Wimbledon Magistrates Court recently heard two appeal cases against licensing decisions made by Merton’s Licensing Sub-Committee.
Merton Council has a special cumulative impact policy for premises in Wimbledon Village. Councillors sitting on the Licensing Sub-Committee had refused to grant a later licence for the Rose and Crown Public House, 55 High Street. The Sub-Committee had accepted local residents’ evidence that granting a licence until midnight would cause disturbance.
Young & Co’s Brewery PLC appealed this decision at Wimbledon Court on 18 September 2006, however the Magistrates did not agree with their arguments and rejected the appeal.
SWNineteen, another premises in Wimbledon Village at 4-5 High Street, had applied for a condition to be removed from their licence. The lifting of the condition would allow them to sell alcohol for their last hour of trading, without customers having to purchase food.
Homefield Road Residents’ Association and other local residents had opposed the application, but councillors had decided to grant it. Ms Maddick-Pengelly appealed this decision on behalf of the Association. Wimbledon Magistrates rejected the appeal and ordered Ms Maddick-Pengelly to pay £4,000 legal costs to Merton Council.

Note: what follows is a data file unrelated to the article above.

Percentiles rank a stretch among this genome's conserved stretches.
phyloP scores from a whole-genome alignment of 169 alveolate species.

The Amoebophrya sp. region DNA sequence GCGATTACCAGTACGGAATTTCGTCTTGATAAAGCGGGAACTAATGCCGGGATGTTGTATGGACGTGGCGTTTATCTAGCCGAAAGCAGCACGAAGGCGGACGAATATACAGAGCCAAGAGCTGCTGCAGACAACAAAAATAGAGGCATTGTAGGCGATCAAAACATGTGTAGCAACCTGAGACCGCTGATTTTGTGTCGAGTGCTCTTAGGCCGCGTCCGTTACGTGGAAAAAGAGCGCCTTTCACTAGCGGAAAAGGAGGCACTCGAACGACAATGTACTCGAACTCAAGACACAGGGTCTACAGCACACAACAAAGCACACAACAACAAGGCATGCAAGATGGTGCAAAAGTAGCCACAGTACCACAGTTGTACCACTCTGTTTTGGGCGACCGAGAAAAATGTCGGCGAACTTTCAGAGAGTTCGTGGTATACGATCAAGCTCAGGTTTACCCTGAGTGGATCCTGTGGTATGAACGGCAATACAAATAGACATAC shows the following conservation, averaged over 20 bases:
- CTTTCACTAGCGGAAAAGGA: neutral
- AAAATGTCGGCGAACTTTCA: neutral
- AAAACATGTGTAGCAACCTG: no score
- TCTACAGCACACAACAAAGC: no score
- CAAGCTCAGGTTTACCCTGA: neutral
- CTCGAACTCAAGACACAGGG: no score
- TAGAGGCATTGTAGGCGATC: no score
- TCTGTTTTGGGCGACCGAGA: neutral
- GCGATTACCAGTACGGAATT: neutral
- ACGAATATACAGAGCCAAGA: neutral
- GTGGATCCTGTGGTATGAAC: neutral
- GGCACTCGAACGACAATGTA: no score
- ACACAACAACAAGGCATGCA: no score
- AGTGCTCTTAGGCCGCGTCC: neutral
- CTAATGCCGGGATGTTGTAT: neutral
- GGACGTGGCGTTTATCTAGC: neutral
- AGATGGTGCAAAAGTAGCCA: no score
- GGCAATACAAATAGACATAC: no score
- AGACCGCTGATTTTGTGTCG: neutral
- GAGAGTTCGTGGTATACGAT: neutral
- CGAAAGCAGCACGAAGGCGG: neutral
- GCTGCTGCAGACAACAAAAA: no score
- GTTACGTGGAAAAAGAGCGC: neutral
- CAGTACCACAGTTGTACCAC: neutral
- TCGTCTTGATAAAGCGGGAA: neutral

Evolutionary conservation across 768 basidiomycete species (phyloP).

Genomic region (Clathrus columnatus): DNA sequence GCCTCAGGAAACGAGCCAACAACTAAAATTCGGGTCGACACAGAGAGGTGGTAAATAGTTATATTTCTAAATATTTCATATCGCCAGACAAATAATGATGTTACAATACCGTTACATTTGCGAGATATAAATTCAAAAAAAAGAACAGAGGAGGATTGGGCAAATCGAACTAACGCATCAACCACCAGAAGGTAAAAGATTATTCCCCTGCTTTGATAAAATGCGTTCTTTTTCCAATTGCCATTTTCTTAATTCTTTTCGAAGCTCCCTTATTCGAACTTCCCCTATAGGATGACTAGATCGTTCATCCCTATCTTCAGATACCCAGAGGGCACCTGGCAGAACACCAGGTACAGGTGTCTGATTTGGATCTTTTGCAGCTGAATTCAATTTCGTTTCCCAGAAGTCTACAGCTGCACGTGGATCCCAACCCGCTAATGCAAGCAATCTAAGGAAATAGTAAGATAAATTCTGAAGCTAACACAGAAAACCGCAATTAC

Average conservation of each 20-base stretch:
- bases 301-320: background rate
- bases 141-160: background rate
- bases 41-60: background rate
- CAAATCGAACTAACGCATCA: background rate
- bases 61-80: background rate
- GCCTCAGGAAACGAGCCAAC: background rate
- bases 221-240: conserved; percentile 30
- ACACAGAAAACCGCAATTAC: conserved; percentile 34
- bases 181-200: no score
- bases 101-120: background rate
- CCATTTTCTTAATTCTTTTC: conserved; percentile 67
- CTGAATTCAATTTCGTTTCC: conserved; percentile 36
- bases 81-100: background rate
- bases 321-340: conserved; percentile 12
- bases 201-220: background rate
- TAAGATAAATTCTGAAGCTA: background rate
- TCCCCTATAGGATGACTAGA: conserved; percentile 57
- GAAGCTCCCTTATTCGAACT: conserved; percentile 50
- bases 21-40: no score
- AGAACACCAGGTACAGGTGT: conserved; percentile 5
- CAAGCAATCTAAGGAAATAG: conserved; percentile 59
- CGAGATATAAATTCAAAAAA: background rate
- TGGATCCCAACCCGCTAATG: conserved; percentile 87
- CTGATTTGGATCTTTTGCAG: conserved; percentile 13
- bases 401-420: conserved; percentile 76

Licensing Manager, Richard Nash said:
“Since the introduction of the new licensing system last year, Merton has only lost one appeal case and legal costs were not awarded against the authority.
“These two appeal cases confirm that Merton’s Licensing Policy Statement is both reasonable and robust. These decisions also prove that Merton Councillors are exercising sound judgement when considering contested licence applications.”